Dec. 22, 2018
Home equity loans have always been a popular way to pay for home improvements and other expenses, thanks in part to their tax advantages. But the rules have changed. Click through for the latest on home equity loans.
Because of recent changes, equity loan proceeds are deductible only under specific conditions. When the proceeds from home equity loans (including second mortgages, equity credit lines or some refinancings) are used to buy, build or substantially improve the taxpayer’s primary home that secures the loan, the interest on these loans is fully deductible in many cases. All mortgages and equity loans (that meet the above criteria) up to a combined total of $750,000 are deductible. Note that some state laws restrict home equity loans.
For example: In January 2018, you took out a $400,000 mortgage on your primary home that has a fair market value of $800,000. In February 2018, you took out a $250,000 home equity loan to put an addition on your primary home and make other improvements to the home. Because both loans are secured by the primary home and the grand total of the loans ($400,000 + $250,000 = $650,000) does not exceed the value of the home ($800,000) and the total of all loans does not exceed $750,000, all of the interest paid on both loans is deductible.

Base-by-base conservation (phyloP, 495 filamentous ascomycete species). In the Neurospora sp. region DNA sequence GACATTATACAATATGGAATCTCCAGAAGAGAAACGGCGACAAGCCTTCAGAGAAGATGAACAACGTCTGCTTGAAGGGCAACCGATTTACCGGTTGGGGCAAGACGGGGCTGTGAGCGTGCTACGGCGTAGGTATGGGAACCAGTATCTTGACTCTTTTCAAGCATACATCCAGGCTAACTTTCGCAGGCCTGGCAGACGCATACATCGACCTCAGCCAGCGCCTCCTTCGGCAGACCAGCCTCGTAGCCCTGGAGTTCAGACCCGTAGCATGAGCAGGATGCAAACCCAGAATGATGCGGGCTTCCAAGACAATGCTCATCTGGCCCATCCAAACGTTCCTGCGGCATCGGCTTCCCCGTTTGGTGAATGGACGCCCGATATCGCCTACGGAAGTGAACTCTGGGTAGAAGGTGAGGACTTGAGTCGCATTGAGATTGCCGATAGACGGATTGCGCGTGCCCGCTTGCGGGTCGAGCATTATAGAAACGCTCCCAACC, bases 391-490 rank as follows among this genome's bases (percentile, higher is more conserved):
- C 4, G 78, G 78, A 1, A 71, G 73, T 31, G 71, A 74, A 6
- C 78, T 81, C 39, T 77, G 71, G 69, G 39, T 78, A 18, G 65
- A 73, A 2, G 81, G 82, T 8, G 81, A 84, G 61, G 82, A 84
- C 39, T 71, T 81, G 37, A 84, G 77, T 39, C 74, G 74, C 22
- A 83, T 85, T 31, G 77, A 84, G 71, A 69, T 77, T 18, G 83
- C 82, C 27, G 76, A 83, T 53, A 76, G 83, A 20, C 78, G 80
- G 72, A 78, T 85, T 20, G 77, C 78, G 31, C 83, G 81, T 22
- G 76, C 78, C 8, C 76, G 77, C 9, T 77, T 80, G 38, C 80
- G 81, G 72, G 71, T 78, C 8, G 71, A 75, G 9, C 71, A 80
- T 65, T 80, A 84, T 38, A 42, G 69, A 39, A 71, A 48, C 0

However, if any of the proceeds from home equity loans are used for reasons other than to buy, build or substantially improve the taxpayer’s primary home, the interest is not deductible. In another example, if you use home equity proceeds to pay for a child’s college tuition, a new car, medical bills, other debt, you cannot deduct the interest.
This is just an introduction to a complex financial topic. For more details on what you cannot deduct, consult a qualified financial professional.